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Under the Horse Passport Regulations 2009 all horses, donkeys and mules must have a passport that should accompany them at all times. Furthermore, any horse requiring a new passport must be microchipped.
Foals must have a passport by the end of the year of their birth, or within six months of birth, whichever is later. Failure to comply with these regulations can lead to a fine of up to £5,000.
Within the passport, the owner must declare in Section IX whether the horse is intended for human consumption or not. Signing Part II of Section IX will declare the horse IS NOT intended for human consumption, thereby allowing the horse to be treated with certain restricted drugs (such as phenylbutazone or ‘bute’).
If this section is not signed then the horse must be treated as a food producing animal, all drugs given to that horse must be recorded in its passport at the time of treatment and certain medications must not be given to that horse. This is because horses and other equidae are considered to be food producing species in the European Union and therefore the veterinary medicines used to treat such animals fall within national and EU legislation to prevent potentially harmful medications from entering the human food chain.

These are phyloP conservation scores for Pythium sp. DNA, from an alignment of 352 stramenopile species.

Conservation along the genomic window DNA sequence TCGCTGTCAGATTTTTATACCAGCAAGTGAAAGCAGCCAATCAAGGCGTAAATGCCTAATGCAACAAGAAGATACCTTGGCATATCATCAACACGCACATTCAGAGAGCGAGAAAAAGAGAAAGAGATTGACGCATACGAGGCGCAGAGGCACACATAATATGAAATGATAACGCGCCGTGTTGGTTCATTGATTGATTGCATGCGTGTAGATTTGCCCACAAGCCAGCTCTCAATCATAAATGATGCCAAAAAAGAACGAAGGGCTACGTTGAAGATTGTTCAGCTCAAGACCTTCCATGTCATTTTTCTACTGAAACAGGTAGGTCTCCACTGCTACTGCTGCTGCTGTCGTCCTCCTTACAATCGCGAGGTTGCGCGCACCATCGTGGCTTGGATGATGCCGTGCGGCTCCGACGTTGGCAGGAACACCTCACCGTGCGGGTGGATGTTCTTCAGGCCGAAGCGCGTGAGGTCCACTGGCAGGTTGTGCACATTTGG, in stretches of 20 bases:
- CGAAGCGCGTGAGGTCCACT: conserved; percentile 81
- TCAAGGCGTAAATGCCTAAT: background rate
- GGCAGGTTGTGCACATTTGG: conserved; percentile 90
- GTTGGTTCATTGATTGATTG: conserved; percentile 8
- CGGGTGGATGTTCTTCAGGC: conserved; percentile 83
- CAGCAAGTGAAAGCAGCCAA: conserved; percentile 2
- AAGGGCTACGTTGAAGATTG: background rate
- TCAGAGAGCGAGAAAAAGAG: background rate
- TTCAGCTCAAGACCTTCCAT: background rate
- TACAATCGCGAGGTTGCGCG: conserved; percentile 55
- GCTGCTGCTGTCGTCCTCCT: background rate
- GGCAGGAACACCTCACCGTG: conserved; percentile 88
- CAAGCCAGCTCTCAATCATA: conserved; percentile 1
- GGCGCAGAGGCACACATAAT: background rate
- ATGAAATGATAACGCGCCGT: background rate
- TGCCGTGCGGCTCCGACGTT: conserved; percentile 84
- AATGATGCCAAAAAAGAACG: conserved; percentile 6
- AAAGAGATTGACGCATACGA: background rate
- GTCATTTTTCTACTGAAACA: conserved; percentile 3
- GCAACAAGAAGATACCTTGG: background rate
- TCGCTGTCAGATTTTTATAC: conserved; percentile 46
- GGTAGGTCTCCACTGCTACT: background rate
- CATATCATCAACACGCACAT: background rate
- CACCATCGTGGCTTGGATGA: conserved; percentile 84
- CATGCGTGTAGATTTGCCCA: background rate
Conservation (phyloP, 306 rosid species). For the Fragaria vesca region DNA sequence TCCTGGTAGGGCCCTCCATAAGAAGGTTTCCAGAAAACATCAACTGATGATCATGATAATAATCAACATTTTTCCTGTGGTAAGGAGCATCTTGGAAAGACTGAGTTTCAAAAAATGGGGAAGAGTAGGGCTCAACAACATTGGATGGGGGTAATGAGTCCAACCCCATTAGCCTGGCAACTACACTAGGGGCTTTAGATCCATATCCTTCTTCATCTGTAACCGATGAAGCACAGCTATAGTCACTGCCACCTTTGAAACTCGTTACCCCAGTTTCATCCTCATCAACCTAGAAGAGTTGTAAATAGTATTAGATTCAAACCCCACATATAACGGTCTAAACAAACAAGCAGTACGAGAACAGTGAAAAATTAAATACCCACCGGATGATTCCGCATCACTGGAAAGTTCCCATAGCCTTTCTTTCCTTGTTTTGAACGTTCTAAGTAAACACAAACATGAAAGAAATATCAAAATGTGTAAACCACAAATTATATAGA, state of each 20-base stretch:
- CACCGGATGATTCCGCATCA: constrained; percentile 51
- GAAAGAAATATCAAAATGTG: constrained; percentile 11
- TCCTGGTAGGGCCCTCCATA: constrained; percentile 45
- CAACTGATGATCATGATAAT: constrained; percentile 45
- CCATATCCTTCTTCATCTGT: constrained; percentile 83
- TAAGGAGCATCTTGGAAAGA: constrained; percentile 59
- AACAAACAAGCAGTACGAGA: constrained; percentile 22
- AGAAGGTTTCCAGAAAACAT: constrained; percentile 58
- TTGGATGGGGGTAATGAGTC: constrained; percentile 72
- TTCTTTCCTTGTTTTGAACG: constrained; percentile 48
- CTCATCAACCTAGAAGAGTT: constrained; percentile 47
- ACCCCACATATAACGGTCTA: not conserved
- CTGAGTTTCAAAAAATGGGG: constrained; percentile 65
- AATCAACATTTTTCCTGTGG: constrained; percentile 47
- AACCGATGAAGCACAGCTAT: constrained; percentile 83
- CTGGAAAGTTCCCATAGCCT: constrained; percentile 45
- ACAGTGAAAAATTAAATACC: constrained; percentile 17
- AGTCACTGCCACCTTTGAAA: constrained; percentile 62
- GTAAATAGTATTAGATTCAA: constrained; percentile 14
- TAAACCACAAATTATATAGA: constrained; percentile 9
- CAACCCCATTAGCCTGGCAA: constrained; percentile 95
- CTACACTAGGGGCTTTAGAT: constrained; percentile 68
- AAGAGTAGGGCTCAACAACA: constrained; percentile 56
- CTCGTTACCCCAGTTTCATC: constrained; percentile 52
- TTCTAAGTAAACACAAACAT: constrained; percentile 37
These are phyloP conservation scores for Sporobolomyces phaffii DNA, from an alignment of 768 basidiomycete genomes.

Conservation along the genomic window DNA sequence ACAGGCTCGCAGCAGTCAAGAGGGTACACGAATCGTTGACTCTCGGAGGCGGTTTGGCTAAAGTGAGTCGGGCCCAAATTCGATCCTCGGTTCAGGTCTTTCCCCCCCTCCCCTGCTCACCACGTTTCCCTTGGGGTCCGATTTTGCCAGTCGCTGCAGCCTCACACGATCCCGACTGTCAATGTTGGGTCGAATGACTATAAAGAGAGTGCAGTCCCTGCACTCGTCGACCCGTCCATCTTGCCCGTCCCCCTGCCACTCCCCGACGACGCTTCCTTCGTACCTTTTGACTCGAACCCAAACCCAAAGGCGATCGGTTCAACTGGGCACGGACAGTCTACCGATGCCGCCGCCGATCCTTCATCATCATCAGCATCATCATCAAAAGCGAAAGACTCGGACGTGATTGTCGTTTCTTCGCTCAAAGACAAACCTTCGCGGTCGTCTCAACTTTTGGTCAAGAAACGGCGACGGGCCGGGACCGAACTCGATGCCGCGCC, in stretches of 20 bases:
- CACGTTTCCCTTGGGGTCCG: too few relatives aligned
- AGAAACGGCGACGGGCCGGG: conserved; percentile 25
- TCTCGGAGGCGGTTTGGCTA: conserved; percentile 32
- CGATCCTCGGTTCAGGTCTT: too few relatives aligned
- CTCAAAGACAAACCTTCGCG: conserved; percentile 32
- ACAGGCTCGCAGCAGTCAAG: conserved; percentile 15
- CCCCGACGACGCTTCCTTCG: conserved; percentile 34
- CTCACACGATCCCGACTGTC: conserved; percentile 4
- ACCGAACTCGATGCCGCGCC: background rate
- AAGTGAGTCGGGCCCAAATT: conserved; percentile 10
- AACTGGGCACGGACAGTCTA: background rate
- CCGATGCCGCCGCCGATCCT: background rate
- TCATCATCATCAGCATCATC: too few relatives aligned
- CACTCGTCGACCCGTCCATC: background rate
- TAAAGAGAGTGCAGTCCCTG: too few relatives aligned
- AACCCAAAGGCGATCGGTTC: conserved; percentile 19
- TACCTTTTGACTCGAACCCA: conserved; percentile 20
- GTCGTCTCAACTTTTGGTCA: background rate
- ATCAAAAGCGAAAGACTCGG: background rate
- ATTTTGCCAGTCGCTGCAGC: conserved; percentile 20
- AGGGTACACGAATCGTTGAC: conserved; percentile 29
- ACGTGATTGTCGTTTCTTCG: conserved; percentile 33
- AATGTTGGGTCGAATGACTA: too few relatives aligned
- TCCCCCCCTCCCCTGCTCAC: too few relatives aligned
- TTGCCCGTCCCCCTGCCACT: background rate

If the passport is not available for inspection at the time of treatment, then we will need to issue a signed Emergency Treatment form and we may be restricted in the range of medicines that can be used to treat your horse.
The cost for the RVC Equine horse microchipping service is £25.59 plus the appropriate visit fee
The cost for the RVC Equine horse passport ID service is £18.00 plus appropriate visit fee.
More information about horse passports can be found on the GOV.UK website: Getting and using a horse passport